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SUGAR BOWL: FLORIDA STATE 13, AUBURN 7 : In Prime Time, Sanders and Florida State Stop Auburn Short

Times Staff Writer

An athlete who says he’s the best there is in college football should have to back it up in a bowl game. And Monday night, Deion Sanders, who calls himself Prime Time, finally did.

In the last 5 seconds of the 55th Sugar Bowl, the Auburn Tigers were on the move to what would have been the winning touchdown when they were interrupted in the end zone by Sanders, Florida State’s All-American cornerback.

The swift, sure-handed Seminole stepped in front of Auburn’s best receiver, Lawyer Tillman, to intercept quarterback Reggie Slack’s last pass, preserving a 13-7 victory for Florida State before a Superdome crowd of 61,934.

“It was like a storybook ending,” Sanders said. “No quarterback can pick on me.”

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Two extraordinary offensive players, quarterback Chip Ferguson and tailback Sammie Smith, made the plays in the Seminoles’ 10-0 first quarter, when Florida State (11-1) drove 84 yards to its only touchdown and kicked its first field goal.

But most of the drama was in the scoreless second half, when these teams played outstanding football, only to be stopped every time by two well-coached defensive teams.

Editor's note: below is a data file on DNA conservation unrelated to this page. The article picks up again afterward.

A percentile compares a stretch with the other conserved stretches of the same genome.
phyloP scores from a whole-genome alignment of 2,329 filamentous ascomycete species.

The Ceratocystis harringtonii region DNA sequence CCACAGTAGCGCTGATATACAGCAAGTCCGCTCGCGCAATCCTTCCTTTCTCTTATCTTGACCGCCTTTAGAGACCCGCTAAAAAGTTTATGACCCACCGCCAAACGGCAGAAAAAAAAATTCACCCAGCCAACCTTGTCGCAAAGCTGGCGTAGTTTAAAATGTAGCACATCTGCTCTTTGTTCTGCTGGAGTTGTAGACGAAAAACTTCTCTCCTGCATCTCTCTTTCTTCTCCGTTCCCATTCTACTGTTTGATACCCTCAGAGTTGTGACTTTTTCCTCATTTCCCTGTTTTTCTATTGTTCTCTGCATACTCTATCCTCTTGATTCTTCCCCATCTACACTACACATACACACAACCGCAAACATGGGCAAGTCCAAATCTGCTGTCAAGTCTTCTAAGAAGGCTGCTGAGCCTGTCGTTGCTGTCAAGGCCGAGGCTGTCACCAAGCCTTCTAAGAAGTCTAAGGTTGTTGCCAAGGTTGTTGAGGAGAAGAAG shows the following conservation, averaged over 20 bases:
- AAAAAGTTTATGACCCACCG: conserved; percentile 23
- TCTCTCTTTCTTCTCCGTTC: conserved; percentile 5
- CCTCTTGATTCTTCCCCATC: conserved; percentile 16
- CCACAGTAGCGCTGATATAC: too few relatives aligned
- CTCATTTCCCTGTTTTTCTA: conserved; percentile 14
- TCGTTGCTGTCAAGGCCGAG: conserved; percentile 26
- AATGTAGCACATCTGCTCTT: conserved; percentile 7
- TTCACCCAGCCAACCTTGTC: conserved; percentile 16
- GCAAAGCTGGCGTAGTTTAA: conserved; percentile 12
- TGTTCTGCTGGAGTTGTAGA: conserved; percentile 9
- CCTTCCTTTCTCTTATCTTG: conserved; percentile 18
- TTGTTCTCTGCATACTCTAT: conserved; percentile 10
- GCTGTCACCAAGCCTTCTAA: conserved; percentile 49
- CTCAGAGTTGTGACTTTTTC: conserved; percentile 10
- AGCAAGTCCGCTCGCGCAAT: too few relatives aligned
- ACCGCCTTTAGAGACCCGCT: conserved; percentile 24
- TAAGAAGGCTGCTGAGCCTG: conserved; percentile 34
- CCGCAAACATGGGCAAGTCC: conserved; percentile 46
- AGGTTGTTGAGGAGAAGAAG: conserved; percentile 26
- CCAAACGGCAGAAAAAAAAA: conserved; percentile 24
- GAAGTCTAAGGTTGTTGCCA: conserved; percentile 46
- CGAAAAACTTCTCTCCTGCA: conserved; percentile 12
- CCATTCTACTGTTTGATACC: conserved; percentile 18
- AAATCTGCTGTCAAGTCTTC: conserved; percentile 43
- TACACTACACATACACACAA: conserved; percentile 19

Auburn (10-2) got last turn. Taking the ball at the Auburn 4-yard line with 3:28 left, Slack moved the Tigers down the field with one accurate pass after another against Florida State’s prevent defense.

On three occasions on that drive, Slack came up to fourth down--fourth and 9, fourth and 4 and fourth and 6--and converted every one.

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And at least twice on that long Auburn march, Sanders made weak defensive plays to keep Slack in the saddle--once on a pass to Tillman and again when Slack found Freddy Weygand.

But on the game’s biggest play, Sanders reacted with professional skill. On third and 10, after Slack advanced Auburn to the Florida State 22-yard line with 7 completions, Tillman came open in the end zone as his quarterback fired the ball toward him on a line.